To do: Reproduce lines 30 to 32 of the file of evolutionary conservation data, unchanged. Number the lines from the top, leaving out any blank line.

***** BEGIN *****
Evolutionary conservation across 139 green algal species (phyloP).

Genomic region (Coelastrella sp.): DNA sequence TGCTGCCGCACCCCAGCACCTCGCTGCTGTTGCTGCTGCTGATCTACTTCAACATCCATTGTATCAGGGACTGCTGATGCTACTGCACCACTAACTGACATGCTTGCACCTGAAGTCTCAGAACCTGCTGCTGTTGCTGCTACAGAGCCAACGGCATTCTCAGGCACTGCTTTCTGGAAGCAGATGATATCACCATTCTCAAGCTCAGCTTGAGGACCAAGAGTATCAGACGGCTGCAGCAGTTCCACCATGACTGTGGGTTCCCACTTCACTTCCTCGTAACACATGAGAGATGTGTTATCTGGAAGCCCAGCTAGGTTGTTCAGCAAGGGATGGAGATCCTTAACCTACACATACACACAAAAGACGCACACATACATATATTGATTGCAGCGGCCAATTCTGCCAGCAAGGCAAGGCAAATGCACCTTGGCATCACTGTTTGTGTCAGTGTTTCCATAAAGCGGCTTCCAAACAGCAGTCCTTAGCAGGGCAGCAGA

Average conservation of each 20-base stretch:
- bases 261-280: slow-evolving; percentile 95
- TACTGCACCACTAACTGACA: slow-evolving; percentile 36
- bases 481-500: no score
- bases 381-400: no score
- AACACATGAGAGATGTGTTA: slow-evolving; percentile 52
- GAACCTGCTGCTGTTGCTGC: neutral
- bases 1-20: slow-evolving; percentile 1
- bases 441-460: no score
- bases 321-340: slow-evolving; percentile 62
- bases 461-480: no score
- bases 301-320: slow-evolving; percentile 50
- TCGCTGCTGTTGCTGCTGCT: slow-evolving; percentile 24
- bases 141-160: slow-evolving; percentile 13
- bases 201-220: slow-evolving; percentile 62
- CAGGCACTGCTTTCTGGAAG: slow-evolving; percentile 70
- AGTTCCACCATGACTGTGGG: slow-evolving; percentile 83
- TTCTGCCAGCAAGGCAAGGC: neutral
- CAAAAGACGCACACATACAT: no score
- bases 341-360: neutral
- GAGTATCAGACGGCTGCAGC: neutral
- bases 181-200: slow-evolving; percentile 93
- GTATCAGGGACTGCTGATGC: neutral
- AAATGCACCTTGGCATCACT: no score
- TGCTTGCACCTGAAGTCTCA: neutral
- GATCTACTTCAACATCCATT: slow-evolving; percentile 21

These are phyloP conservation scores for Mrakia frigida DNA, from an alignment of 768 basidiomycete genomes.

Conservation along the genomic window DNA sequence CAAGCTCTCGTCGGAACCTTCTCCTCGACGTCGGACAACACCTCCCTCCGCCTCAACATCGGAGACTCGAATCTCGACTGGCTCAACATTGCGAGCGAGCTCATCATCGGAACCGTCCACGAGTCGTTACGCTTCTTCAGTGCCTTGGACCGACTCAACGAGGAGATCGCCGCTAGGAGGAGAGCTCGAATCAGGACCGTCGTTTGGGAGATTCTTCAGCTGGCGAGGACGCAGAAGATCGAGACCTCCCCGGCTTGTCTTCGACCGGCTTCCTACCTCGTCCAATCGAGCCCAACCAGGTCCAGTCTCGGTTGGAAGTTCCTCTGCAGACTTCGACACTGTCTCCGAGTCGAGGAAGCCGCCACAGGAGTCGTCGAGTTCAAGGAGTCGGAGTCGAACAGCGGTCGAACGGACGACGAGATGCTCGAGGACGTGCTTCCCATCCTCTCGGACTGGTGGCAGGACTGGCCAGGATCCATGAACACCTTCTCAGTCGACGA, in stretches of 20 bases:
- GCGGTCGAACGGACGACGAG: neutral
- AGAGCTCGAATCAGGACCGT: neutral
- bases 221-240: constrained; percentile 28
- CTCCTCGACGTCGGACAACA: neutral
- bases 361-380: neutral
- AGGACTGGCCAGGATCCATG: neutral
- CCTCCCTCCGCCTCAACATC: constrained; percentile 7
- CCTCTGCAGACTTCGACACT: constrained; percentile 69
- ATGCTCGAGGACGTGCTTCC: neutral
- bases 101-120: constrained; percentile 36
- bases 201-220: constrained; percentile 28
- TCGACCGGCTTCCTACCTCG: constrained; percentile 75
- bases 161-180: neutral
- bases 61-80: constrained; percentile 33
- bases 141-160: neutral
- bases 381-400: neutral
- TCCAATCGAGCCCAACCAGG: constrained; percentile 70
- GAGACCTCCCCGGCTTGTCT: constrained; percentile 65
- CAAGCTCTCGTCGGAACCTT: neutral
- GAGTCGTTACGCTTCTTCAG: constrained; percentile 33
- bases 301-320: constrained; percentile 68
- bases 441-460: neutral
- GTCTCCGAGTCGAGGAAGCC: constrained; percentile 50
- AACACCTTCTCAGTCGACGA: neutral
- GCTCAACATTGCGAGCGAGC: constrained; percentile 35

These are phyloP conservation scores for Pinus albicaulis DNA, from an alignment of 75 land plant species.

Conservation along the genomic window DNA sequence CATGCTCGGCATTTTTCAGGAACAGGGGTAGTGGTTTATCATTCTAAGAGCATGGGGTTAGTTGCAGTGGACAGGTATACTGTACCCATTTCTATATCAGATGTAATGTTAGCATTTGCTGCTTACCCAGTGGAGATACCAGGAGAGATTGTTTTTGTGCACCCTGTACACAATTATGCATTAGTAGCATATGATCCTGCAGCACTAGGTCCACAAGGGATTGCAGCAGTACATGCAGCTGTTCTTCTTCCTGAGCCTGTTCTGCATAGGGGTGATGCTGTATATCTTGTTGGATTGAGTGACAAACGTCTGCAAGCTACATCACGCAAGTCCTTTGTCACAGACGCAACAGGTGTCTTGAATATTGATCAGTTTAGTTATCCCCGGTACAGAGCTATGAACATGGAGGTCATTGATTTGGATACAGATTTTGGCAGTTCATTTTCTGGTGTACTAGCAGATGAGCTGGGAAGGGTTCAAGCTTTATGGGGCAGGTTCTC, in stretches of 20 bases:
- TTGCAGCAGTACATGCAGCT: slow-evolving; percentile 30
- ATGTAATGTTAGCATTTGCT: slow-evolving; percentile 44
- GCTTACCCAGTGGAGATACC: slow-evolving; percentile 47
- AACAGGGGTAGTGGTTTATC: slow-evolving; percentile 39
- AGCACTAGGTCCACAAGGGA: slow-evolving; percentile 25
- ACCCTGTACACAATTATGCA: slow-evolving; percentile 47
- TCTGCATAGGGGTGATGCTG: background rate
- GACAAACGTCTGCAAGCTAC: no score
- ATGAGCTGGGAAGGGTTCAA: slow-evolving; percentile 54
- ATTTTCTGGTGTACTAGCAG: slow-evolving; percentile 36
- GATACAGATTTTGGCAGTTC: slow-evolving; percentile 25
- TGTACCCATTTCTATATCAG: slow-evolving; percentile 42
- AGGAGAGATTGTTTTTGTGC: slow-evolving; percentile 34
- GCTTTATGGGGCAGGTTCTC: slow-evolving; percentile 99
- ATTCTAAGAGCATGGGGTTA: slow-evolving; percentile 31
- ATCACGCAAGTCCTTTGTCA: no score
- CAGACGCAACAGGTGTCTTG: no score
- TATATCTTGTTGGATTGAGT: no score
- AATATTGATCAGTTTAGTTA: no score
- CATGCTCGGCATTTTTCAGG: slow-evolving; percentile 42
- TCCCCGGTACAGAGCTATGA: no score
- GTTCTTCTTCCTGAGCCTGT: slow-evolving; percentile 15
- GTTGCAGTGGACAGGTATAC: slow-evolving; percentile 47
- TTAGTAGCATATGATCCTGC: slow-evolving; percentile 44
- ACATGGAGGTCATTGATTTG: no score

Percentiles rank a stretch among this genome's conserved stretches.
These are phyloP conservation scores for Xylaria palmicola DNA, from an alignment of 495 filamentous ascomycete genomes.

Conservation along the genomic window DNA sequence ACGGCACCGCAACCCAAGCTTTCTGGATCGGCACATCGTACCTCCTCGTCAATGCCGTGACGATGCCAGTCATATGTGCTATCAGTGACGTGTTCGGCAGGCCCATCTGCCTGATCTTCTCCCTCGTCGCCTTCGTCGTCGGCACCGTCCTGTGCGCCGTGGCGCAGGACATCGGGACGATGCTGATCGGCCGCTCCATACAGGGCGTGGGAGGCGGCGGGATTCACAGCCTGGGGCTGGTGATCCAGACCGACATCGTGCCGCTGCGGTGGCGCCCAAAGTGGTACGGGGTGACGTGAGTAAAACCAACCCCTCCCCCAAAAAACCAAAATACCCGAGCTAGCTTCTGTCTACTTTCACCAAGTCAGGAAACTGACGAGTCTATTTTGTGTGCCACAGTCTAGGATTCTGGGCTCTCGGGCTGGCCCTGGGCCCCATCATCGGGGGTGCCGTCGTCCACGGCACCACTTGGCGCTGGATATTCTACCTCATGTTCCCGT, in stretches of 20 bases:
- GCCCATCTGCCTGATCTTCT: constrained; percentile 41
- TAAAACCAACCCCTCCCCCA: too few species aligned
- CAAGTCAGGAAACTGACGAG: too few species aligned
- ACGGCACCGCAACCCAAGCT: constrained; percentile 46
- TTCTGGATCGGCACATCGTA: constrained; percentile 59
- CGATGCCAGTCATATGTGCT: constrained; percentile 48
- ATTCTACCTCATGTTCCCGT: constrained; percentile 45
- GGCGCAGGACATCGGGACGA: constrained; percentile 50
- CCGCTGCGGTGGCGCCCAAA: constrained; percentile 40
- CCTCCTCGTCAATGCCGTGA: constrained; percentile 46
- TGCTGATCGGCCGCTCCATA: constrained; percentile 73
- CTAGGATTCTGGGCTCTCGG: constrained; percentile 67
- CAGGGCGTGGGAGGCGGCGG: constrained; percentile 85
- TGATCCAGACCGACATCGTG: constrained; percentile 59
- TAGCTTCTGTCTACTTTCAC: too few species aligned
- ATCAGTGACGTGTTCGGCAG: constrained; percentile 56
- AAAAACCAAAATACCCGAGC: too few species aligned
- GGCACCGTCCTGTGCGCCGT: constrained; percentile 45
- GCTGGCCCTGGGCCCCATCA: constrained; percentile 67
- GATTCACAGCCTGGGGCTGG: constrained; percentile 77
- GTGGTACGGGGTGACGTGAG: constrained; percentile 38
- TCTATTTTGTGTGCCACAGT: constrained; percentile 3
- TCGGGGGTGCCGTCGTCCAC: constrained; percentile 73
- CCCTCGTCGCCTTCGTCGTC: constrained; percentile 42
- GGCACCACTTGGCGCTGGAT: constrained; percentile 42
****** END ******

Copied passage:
Conservation along the genomic window DNA sequence CAAGCTCTCGTCGGAACCTTCTCCTCGACGTCGGACAACACCTCCCTCCGCCTCAACATCGGAGACTCGAATCTCGACTGGCTCAACATTGCGAGCGAGCTCATCATCGGAACCGTCCACGAGTCGTTACGCTTCTTCAGTGCCTTGGACCGACTCAACGAGGAGATCGCCGCTAGGAGGAGAGCTCGAATCAGGACCGTCGTTTGGGAGATTCTTCAGCTGGCGAGGACGCAGAAGATCGAGACCTCCCCGGCTTGTCTTCGACCGGCTTCCTACCTCGTCCAATCGAGCCCAACCAGGTCCAGTCTCGGTTGGAAGTTCCTCTGCAGACTTCGACACTGTCTCCGAGTCGAGGAAGCCGCCACAGGAGTCGTCGAGTTCAAGGAGTCGGAGTCGAACAGCGGTCGAACGGACGACGAGATGCTCGAGGACGTGCTTCCCATCCTCTCGGACTGGTGGCAGGACTGGCCAGGATCCATGAACACCTTCTCAGTCGACGA, in stretches of 20 bases:
- GCGGTCGAACGGACGACGAG: neutral
- AGAGCTCGAATCAGGACCGT: neutral